The Great Struggle Against the Third Track
Supervisor Kate Murray recently held a press conference regarding the MTA’s announcement that it would not include the Third Track in its 2010-2014 capital budgets. The Third Track had engrossed the interest and energies of our community as no other issue in the recent past. So it was fitting that the supervisor held the conference at the Floral Park Train Station.
This site was the epicenter of the great struggle against the Third Track. It was here that the first tremors of resistance were felt and radiated outward to our state capitol in Albany. It was here, in this village, where alliances were forged and commitments made that led to the greatest grassroots movement I have ever witnessed on the local level. It was here that the truth was first boldly spoken; a truth that said the demands for a reverse commute does not justify building a Third Track costing the taxpayers $1.6 billion. It was here, in these peaceful confines that a battle cry proclaiming that ‘it is not a question of not in my backyard (NIMBY) but enough in my backyard’ was born. It was here at the first Scoping Hearing, five years ago this June, that nearly 1,200 residents flooded the Floral Terrace in a mighty, irrepressible demonstration of unanimity that shook the foundations of the MTA.
We were victorious not only because of the number of people involved, not just because of our alliances with our sister communities or even the strategies that were meticulously outlined and scrupulously followed. The reason our arguments resonated so powerfully was that lying at the heart of our dissent was the truth. We knew the reverse commute argument was a canard because we rode those trains and saw they were more than half empty. Five years later, they are still less than half occupied and, we suspect, that five years hence little will change. Nor was it necessary, we pointed out, to link the Third Track with our support for the elevation of the on-grade crossings (a stated goal of the LIRR since 1910!) that would not only greatly enhance safety on our roads, but also facilitate traffic and reduce fuel consumption.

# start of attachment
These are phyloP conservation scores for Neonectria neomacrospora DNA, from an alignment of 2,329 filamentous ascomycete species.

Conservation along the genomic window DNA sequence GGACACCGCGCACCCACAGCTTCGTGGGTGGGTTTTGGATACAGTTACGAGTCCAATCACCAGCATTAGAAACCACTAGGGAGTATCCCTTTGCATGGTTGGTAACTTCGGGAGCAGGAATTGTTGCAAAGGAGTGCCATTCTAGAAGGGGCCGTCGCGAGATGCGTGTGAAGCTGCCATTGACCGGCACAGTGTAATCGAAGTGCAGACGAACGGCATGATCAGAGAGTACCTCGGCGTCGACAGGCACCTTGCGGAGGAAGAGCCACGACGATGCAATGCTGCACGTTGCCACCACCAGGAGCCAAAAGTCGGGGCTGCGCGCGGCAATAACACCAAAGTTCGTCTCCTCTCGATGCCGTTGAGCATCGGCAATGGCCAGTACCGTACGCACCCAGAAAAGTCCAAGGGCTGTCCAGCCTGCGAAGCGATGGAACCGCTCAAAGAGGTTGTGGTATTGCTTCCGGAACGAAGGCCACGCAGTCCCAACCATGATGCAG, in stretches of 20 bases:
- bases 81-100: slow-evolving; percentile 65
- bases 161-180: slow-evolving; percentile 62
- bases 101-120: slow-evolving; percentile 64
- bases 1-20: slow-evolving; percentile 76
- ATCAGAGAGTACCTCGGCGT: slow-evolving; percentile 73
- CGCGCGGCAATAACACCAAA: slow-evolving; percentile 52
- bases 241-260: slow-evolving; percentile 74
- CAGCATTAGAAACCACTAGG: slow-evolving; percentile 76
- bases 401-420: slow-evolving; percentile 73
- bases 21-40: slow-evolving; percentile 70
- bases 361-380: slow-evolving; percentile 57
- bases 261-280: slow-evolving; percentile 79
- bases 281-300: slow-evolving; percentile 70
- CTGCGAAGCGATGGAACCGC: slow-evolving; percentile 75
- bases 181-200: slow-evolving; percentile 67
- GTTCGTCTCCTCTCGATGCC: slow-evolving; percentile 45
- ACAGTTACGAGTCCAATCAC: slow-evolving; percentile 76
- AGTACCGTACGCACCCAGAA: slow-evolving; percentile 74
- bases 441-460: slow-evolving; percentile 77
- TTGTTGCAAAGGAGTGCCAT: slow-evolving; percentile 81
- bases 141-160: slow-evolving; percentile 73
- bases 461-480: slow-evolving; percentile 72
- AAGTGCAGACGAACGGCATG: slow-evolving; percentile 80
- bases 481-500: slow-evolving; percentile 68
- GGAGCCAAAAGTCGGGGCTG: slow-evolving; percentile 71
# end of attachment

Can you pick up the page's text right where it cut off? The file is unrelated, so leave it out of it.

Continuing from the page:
The MTA/LIRR never expected to encounter an informed constituency armed with the facts and with the spine to articulate them. They were astonished, by their own admission, about how much we knew. If the need for reverse commutes was so pressing why is it, we asked, that LIRR ridership peaked in 1949? Such questions sent the apparatchiks of this unelected and unaccountable public authority into an uncomfortable silence, a muteness that vindicated the solidity and the righteousness of our cause.
Their taciturnity was something we came to expect. After the first Scoping Hearing in June 2005, literally hundreds of residents spoke at the Floral Terrace. Hundreds of questions were asked but since this was an informational hearing, (an odd description since there was no information to be had), no answers would be forthcoming. For months afterward, we pleaded for specifics and didn’t even get generalities. So, we relied on our own resources. From Bellerose to Hicksville, we sounded the alarm by reaching out to our elected officials from the local to the federal level, mobilizing every organization extant and marshaling thousands upon thousands of signatures. We rattled, delayed and ultimately defeated the Third Track. Before we were finished, that first ripple in the pond had turned into a tsunami.
The MTA/LIRR and its media allies fought back with every weapon at their disposal. They tried, but failed, to portray us as NIMBYS, enemies of progress or provincial yahoos who had stepped out of some Jonathan Swift satire. From the outset, we acknowledged and embraced the idea that modern transportation made the modern world, although we predicted that even had this project been worthwhile, the monies were not there to fund it. The MTA, however, had simply failed to make their case. They leapt over the all-important question of whether the Third Track should be built and focused exclusively on where and when it was to be built.
It’s been said that a lie gets half way around the world before truth has a chance to put its pants on. We clothed the truth, one leg at a time, shielding it from the elements. Ultimately, the MTA/LIRR had to concede that the reverse commute did not justify the Third Track and the real reason for its construction was to serve as a passing lane to bypass broken down trains. By that time, however, the MTA’s creditability had suffered the death of a thousand self-inflicted wounds.
We all knew from the beginning, what the stakes were. Overshadowing this vast struggle was a stark and monumental question: Who owns the future? The question was formally answered at the press conference, but we all knew that it had been answered that very day, five years ago, when a community 16,000 strong proclaimed, with one voice, that the future, our future, does not belong to the MTA bureaucrats; it belongs to us — We the People.
In a Mayor’s message, I stated that in terms of public policy, nothing is truly dead. There are no permanent victories and no permanent defeats. The MTA/LIRR will be back. The good news is so will we to make sure they do the right thing on behalf of our residents and the commuters they are duty-bound to serve.